It had been understood that Banu Nadhir would depart from Medina and settle somewhere in the north beyond the boundaries of Arabia. Yet some of their leaders like Salam bin Abi Huqaiq, Kananah bin Rabi’, Huyay bin Akhtab, and others, together with some of their followers, settled in the well known Jewish town, Khaibar, in the north of Hedjaz, where they were eagerly welcomed, and where they started conspiring against the Muslims, with dire results, as will be set out later.
It has been mentioned that, departing from Uhud, Abu Sufyan had challenged the Muslims to a trial of arms a year later at Badr and the Holy Prophet had announced acceptance of the challenge. When the time arrived, Abu Sufyan, while preparing to march to Badr, sent an emissary named Naeem, who belonged to a neutral tribe, to Medina, instructing him to try, by whatever means might be possible, to persuade the Muslims not to go forth to Badr. He went to Medina and spread exaggerated tales of the strength and preparations of Quraish and their eagerness for a trial of arms with the Muslims. His propaganda created a certain degree of restlessness among the weaker sections of the Muslims, who began to fear the prospect ahead. The Holy Prophet announced that he had accepted the challenge of Quraish and had promised to meet them at Badr, and would not fail to keep his promise, even though he may have to go forth alone and oppose the enemy with no support. This created a great stir among the Muslims who came forward in large numbers to go forth to Badr to meet Abu Sufyan’s challenge. The Holy Prophet, peace be on him, set out from Medina at the head of 1,500 followers. On the other side Abu Sufyan marched out from Mecca with 2,000 followers. The Muslims arrived at Badr by the agreed date, but when Abu Sufyan learnt of the failure of the mission of his emissary, Naeem, he gave out that, as there was a severe famine and conditions were not propitious for a fight, they would return to Mecca and would prepare to invade Medina at a more suitable opportunity. As there was an annual fair at Badr at the time, the Muslims stopped for eight days at Badr and many of them took advantage of the fair to trade their goods on very favourable terms. At the end of the fair, as there was still no sign of Quraish, the Holy Prophet returned to Medina.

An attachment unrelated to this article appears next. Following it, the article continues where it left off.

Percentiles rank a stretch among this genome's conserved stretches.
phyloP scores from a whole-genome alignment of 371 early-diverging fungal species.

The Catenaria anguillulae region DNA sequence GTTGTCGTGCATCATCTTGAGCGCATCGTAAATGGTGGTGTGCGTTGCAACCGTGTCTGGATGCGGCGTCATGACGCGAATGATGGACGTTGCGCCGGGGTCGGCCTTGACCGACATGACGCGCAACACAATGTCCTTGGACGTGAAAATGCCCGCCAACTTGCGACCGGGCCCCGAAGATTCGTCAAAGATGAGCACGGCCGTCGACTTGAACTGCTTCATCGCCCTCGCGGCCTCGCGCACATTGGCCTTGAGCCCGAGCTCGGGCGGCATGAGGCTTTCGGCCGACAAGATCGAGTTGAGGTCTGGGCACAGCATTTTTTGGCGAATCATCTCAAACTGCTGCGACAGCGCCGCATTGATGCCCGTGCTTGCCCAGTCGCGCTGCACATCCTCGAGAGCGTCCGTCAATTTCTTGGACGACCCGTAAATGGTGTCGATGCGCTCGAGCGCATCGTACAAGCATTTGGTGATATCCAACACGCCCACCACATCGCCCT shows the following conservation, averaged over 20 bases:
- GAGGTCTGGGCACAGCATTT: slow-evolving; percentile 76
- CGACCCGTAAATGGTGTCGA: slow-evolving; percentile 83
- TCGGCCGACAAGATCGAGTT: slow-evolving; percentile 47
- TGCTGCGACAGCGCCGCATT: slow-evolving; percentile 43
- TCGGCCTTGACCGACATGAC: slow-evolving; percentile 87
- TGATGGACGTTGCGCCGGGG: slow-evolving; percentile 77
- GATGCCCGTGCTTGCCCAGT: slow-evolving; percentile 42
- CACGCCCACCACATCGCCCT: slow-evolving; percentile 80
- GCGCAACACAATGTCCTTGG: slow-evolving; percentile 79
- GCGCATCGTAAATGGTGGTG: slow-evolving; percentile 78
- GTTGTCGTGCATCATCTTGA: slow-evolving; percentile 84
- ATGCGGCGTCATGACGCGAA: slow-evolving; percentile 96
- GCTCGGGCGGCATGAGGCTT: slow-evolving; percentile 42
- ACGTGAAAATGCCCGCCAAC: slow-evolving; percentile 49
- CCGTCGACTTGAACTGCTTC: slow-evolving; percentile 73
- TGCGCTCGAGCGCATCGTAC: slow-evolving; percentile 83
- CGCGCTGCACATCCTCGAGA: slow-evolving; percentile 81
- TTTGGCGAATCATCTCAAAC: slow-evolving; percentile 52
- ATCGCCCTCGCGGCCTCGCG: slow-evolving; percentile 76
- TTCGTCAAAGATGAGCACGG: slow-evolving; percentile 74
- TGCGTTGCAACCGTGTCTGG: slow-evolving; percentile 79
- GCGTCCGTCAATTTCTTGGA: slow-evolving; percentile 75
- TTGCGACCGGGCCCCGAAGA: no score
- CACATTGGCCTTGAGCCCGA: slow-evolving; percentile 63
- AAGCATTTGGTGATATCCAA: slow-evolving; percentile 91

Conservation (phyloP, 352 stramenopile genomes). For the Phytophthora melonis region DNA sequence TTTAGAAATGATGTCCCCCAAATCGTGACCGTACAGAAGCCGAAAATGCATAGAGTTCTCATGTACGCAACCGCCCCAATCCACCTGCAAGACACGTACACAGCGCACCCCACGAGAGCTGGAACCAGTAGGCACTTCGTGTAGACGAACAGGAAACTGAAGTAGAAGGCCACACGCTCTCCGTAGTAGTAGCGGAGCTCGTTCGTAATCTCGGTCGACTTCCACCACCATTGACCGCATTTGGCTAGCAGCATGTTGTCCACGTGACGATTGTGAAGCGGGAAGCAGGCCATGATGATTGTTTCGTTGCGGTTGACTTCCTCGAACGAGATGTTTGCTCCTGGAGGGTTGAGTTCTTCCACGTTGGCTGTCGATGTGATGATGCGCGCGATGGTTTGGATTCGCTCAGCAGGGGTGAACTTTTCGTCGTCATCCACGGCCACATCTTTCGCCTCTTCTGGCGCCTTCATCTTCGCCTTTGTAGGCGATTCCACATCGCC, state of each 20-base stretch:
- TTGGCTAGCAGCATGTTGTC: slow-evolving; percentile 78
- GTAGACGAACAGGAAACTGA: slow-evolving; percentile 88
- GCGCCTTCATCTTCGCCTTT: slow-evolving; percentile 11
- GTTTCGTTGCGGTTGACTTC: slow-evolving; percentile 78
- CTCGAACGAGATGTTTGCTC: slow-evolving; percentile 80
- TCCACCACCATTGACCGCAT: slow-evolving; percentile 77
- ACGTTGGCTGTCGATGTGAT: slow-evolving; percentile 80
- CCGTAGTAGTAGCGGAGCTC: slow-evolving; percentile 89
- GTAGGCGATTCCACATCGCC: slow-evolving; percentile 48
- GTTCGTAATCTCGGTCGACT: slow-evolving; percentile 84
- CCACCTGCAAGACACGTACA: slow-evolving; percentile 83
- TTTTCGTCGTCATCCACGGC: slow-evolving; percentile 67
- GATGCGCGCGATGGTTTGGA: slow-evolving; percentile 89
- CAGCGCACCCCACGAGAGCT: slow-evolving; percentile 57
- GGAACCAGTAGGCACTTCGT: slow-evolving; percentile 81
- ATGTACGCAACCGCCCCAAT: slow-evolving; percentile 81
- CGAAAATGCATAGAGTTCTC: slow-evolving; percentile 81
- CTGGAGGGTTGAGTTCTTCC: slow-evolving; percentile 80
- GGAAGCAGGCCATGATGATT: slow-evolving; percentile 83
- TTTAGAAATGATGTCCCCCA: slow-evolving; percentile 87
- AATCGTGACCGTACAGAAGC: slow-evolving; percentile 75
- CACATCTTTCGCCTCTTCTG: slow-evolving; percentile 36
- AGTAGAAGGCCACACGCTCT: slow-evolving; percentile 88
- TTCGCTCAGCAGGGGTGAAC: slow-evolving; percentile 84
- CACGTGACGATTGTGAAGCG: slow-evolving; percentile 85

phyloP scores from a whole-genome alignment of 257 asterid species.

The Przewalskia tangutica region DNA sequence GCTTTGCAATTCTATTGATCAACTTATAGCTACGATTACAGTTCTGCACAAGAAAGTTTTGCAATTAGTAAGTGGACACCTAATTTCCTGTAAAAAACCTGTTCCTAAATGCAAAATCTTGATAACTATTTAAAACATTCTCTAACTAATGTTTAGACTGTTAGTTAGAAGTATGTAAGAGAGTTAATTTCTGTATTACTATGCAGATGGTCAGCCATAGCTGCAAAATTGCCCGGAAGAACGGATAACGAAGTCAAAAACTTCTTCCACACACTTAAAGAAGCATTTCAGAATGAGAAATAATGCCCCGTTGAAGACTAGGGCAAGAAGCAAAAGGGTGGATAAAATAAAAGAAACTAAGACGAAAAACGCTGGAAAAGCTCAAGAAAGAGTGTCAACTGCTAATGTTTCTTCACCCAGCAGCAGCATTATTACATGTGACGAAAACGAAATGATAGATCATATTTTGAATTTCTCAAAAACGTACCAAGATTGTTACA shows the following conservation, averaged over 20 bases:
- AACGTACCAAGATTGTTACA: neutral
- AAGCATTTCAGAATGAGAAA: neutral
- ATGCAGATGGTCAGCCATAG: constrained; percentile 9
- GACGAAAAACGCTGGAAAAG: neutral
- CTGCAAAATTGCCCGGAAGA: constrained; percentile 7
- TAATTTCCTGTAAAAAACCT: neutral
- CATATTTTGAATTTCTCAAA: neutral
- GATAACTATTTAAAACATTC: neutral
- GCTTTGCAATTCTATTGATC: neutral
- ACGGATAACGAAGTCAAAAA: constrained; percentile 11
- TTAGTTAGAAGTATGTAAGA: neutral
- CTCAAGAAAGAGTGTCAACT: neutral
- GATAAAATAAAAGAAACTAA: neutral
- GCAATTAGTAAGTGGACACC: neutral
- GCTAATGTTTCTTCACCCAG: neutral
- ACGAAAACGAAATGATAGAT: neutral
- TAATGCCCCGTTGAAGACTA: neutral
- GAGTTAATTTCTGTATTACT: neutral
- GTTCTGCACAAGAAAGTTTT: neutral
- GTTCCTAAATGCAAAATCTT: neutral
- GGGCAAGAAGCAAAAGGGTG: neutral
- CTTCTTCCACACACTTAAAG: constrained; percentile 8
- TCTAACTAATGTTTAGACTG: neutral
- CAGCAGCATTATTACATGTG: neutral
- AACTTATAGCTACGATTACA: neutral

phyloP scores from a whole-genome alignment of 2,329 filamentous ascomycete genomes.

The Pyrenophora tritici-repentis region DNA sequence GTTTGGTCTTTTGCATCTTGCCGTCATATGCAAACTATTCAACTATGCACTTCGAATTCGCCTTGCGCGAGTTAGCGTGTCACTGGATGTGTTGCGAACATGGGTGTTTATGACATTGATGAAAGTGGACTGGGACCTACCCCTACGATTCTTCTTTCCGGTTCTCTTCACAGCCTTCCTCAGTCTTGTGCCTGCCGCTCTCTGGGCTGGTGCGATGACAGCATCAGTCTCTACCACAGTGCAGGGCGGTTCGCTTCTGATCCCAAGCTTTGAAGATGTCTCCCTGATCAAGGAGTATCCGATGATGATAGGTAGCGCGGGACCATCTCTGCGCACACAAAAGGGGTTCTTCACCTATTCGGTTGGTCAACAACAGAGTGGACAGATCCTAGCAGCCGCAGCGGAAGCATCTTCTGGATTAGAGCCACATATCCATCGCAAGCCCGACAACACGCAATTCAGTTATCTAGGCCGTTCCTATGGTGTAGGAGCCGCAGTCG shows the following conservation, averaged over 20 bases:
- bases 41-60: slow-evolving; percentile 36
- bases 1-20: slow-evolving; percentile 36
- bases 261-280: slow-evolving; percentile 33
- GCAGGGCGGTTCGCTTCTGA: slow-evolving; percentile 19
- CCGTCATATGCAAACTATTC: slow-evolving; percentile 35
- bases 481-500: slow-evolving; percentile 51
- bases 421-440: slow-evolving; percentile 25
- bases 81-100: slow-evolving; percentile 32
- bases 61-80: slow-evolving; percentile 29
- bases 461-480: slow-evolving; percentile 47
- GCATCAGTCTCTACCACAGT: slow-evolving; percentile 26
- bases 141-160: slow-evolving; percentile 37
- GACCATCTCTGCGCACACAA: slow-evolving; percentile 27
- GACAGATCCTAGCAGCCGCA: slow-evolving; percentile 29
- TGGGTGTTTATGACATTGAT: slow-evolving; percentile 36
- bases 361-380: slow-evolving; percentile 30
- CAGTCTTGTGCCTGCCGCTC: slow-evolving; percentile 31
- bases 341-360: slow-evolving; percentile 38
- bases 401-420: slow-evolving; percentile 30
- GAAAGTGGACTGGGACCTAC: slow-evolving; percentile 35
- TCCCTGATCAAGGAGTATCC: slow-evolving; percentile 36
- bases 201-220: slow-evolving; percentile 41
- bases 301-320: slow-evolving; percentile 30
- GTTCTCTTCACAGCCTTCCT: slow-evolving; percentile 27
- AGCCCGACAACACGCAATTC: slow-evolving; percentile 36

As the correspondence of the Holy Prophet was now expanding, he felt the need of a secretary who should be familiar with Hebrew, so that correspondence with the Jews might be facilitated, and no difficulty might be encountered with regard to the accurate phrasing of agreements, covenants and treaties. He therefore directed his young secretary, Zaid bin Thabet Ansari, who had acquired literacy in Arabic under the tuition of the prisoners taken in the battle of Badr, to learn Hebrew also. Zaid possessed a very keen intelligence and, with diligent efforts, he acquired literacy in Hebrew within a fortnight. Later, in the time of Abu Bakr, under his instructions, Zaid bin Thabet compiled the Holy Quran in the form of a book.
By virtue of the covenant, which had been drawn up between the different sections of the people of Medina shortly after the arrival of the Holy Prophet, peace be on him, he had, in effect, become the chief executive and judicial authority in Medina. He decided such cases as were submitted to him according to the law or the custom that regulated the affairs of each section of the population. For instance, it is related that towards the end of the fourth year of the Hijra, a case was submitted to him in which a Jewish woman and a Jewish man were charged with adultery. When the Holy Prophet determined that the charge had been duly established, he inquired from the Jewish divines what was the penalty for the offence under Mosaic law. They submitted to him, falsely, hoping to mislead him and hold him up to ridicule, that the penalty for adultery under Mosaic law was that the faces of the persons guilty of the offence should be blackened and they should be taken through the streets of the town riding a mount facing backwards. It so happened that at that time Abdullah bin Salam, a Jewish divine who had embraced Islam, was present, and he submitted that the Holy Prophet was being falsely advised and that the penalty for adultery, according to the Torah, was stoning to death. Thereupon the Holy Prophet called for the Torah, and though the Jewish divines still persisted in seeking to mislead him, Abdullah bin Salam clearly demonstrated from the Torah that the penalty for adultery was as he had advised the Holy Prophet, who determined accordingly.
About the same time, the aged mother of Ali, Fatima bint Asad, died in Medina. This revered lady had been in the place of a mother to the Holy Prophet, and had brought him up as one of her own children. She had been very fond of him and he was deeply grieved at her death. He gave his own shirt to serve as her shroud and himself made all arrangements for her burial. He stood in the grave and lowered her body into it while supplicating, ‘May Allah reward thee for having been a very good mother to me.’ Of Abu Talib’s children she was the mother of four sons, Talib, Aqeel, Ja’far and Ali, and one daughter, Um Hani.